Look beyond the markets’ attack of the vapours

Oil in the $80 dollar a barrel range seems to have spooked lots of commentators but not Ed Morse, head of commodities research at Citi, who points out, at these levels, the world economy as a whole would enjoy the equivalent of a huge quantitative easing program generating an annual windfall of $660bn. The difference of course is that this money boosts the spending and investment power of consumers and companies ie the real economy as opposed to QE “stimulus”, which has mainly sat in the banks doing very little. 

Low oil prices could also have other interesting benefits as it should cool the ardour of certain wealthy arabs to finance war, put Putin on the back foot, and stop associated lackeys from fuelling unproductive property hotspots all over the place. Talking of the Middle East, other positive things are going on such as Iran talking to the Americans, establishment of a broad coalition against ISIL, and Turkey having to rethink its general political attitude. Worth remembering that if the Middle East was as disastrous as some would have you believe, oil would be a lot higher than $83.

But back to QE, briefly. When the Fed brought QE to a close, interest rates were supposed to rise but that hasn’t happened. Why is this? Perhaps the answer lies in the fact that many important countries are beginning to attack their debt mountains and this in turn is beginning to decrease the demand for loans, thus keeping interest rates low. For example the US deficit for fiscal 2014 was just 2.8 per cent of GDP compared to peak recession levels of ten per cent. Tax receipts are up and profligate government spending such as Pentagon propping is well down.

That other overheated engine of debt madness, China, now looks determined to break its $26tn credit bubble. Premier Li said recently “we cannot rely on increasing liquidity to stimulate economic growth” Recognition of the problem by decision makers I would suggest is a positive not negative for markets.

Politicians are usually inured to telling porkies but the rise of UKIP will inevitably lead to our political establishment becoming more honest for awhile and that has to be a positive development. Have you noticed that lies about the EU, immigration policies and even your retirement age are beginning to diminish? This message may not have got through to North London’s socialist bubble yet but it will before next year’s election.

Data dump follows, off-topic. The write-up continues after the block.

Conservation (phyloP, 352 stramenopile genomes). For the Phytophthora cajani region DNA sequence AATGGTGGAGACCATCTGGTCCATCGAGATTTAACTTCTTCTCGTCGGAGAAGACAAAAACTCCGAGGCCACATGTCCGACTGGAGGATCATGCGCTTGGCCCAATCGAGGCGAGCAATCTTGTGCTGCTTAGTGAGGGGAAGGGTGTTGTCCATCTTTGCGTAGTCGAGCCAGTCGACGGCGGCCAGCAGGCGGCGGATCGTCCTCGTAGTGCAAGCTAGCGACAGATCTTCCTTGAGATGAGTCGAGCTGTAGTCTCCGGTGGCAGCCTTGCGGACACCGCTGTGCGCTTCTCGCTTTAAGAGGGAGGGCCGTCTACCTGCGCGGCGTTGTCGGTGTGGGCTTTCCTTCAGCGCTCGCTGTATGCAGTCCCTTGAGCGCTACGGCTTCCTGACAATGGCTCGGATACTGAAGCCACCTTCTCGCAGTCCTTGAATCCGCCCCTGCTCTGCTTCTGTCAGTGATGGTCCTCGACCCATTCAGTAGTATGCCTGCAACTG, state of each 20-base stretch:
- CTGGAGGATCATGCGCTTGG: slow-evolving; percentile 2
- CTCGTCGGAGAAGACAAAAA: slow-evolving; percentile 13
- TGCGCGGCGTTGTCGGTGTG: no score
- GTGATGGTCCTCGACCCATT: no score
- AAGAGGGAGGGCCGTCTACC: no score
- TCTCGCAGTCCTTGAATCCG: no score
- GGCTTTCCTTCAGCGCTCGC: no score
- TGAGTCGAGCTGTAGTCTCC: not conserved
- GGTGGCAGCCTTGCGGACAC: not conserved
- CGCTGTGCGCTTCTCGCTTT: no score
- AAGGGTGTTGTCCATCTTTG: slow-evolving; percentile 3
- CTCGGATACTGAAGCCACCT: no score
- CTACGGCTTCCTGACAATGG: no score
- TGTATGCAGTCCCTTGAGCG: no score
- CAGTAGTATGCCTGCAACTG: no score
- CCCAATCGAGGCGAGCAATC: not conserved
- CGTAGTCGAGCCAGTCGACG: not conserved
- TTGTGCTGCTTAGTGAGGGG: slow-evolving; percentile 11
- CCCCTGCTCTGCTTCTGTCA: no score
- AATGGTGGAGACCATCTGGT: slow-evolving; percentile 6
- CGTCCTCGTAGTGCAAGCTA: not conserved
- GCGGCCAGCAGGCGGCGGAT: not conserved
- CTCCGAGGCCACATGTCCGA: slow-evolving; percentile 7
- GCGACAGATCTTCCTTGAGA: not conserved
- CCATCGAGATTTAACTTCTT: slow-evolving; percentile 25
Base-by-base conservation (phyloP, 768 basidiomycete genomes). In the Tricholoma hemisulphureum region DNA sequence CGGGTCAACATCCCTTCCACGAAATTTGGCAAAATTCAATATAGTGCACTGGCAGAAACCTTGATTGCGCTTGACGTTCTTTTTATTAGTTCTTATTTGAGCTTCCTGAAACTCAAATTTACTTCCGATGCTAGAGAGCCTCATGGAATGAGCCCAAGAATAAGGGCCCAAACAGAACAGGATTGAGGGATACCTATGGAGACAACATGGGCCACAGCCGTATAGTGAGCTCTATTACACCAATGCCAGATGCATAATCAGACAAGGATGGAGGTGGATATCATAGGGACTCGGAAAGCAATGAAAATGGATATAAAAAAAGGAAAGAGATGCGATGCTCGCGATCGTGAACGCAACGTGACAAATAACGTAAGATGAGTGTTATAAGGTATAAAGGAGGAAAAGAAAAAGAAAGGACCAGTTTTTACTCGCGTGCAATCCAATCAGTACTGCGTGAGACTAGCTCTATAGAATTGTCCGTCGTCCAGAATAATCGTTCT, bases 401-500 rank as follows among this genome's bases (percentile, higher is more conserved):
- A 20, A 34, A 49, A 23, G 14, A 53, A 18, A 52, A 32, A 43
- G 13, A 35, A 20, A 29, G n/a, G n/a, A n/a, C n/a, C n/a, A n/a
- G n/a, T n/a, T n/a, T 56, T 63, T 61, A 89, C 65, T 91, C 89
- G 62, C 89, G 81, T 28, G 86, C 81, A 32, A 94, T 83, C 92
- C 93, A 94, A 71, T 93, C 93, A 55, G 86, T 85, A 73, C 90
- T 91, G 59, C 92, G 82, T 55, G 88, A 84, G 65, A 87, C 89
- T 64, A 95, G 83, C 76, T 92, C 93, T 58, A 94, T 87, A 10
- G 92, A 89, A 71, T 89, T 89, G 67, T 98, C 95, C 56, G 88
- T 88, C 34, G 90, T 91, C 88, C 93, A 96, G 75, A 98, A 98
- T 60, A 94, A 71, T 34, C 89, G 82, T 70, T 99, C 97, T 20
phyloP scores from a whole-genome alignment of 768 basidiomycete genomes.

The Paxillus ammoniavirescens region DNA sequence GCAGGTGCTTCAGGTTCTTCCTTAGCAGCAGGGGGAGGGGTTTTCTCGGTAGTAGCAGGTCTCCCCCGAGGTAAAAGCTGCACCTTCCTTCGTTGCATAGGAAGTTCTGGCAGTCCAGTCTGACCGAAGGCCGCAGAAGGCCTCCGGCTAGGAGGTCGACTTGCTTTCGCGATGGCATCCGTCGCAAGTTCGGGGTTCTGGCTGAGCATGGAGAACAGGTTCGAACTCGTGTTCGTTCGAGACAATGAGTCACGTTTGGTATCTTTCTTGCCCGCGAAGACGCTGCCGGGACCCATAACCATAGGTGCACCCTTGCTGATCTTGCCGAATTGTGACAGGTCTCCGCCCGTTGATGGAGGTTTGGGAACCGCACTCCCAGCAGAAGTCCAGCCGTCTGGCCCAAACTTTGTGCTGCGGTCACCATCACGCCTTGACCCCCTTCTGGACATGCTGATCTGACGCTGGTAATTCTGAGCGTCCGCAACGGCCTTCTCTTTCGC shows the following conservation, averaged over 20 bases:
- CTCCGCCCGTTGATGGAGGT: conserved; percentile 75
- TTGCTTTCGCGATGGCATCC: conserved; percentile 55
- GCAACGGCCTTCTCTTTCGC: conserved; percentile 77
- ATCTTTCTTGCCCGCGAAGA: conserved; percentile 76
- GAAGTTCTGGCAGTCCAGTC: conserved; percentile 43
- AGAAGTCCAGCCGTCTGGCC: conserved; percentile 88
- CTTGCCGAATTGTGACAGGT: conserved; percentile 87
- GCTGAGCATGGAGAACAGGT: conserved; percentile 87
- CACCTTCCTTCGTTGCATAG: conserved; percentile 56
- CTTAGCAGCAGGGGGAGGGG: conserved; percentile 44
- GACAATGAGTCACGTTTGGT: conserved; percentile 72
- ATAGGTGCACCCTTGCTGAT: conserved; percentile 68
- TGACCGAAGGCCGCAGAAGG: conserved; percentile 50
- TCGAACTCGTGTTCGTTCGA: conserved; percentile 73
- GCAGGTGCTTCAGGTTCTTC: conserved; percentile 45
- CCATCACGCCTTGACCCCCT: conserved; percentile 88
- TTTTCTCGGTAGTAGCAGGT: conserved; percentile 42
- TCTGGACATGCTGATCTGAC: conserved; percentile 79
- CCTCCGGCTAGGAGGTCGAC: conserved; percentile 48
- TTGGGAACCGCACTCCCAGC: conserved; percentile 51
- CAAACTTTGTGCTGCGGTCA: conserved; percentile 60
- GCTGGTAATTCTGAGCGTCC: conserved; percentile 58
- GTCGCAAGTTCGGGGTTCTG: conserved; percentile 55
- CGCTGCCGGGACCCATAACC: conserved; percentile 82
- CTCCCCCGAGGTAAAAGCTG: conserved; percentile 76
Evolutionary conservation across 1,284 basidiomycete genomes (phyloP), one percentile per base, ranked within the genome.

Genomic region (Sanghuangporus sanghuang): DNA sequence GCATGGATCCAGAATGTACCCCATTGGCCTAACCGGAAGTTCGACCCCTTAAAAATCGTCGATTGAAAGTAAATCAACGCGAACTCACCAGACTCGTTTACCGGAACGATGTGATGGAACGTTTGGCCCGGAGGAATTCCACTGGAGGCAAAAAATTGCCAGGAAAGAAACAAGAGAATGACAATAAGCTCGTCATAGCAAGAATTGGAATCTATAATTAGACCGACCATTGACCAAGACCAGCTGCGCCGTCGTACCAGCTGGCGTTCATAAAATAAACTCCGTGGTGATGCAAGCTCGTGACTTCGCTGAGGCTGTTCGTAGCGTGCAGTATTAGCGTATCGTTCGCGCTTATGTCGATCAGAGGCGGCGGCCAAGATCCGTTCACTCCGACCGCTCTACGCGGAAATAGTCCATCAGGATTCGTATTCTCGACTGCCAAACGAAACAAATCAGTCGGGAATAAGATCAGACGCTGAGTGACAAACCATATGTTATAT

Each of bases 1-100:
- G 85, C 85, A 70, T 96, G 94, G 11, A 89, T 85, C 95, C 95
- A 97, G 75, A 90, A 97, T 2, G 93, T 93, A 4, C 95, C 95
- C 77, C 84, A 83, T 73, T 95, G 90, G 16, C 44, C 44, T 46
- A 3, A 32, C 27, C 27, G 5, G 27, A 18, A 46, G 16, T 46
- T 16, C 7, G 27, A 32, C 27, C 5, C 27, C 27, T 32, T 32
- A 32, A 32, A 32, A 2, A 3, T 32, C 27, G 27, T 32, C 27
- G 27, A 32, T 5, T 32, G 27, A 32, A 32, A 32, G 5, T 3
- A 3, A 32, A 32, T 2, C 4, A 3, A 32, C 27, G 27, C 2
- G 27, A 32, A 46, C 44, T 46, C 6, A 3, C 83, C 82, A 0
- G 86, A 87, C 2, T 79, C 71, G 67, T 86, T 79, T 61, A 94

And then there are signs of good things happening in big company land. At long last there is a concerted effort to diminish multi- national corporate tax dodging. More people are beginning to question the validity, for example, of FTSE 100 companies paying their executive directors an average of 120x that of their full time staff (first highlighted in a September 2013 article). Old complacent leviathans like Tesco are being challenged by new kids on the block and that is good for capitalism.

Even the current loss of nerve by investors has the silver lining of meaning less greedily priced IPOs and some thankfully being pulled altogether. High street banks are never sensible long term equity investments so it was good to see the Aldermore float withdrawn this week. Fingers crossed that Branson’s latest offering also goes the same way.

There is still the problem of Germany, of course, which remains supremely uninterested in the plight of its single currency neighbours. But even here there maybe signs of life as its insulation from the economic difficulties of others is wearing thin, so it may not be long now before Merkel & Kinder are shaken out of their dangerous complacency.
October is often a cruel month for investors so it is entirely possible that all of the above will be ignored for a while yet but I firmly believe equity markets, particularly here in the continuing United Kingdom, will be very rewarding over the next two to five years. Hang onto your hats.

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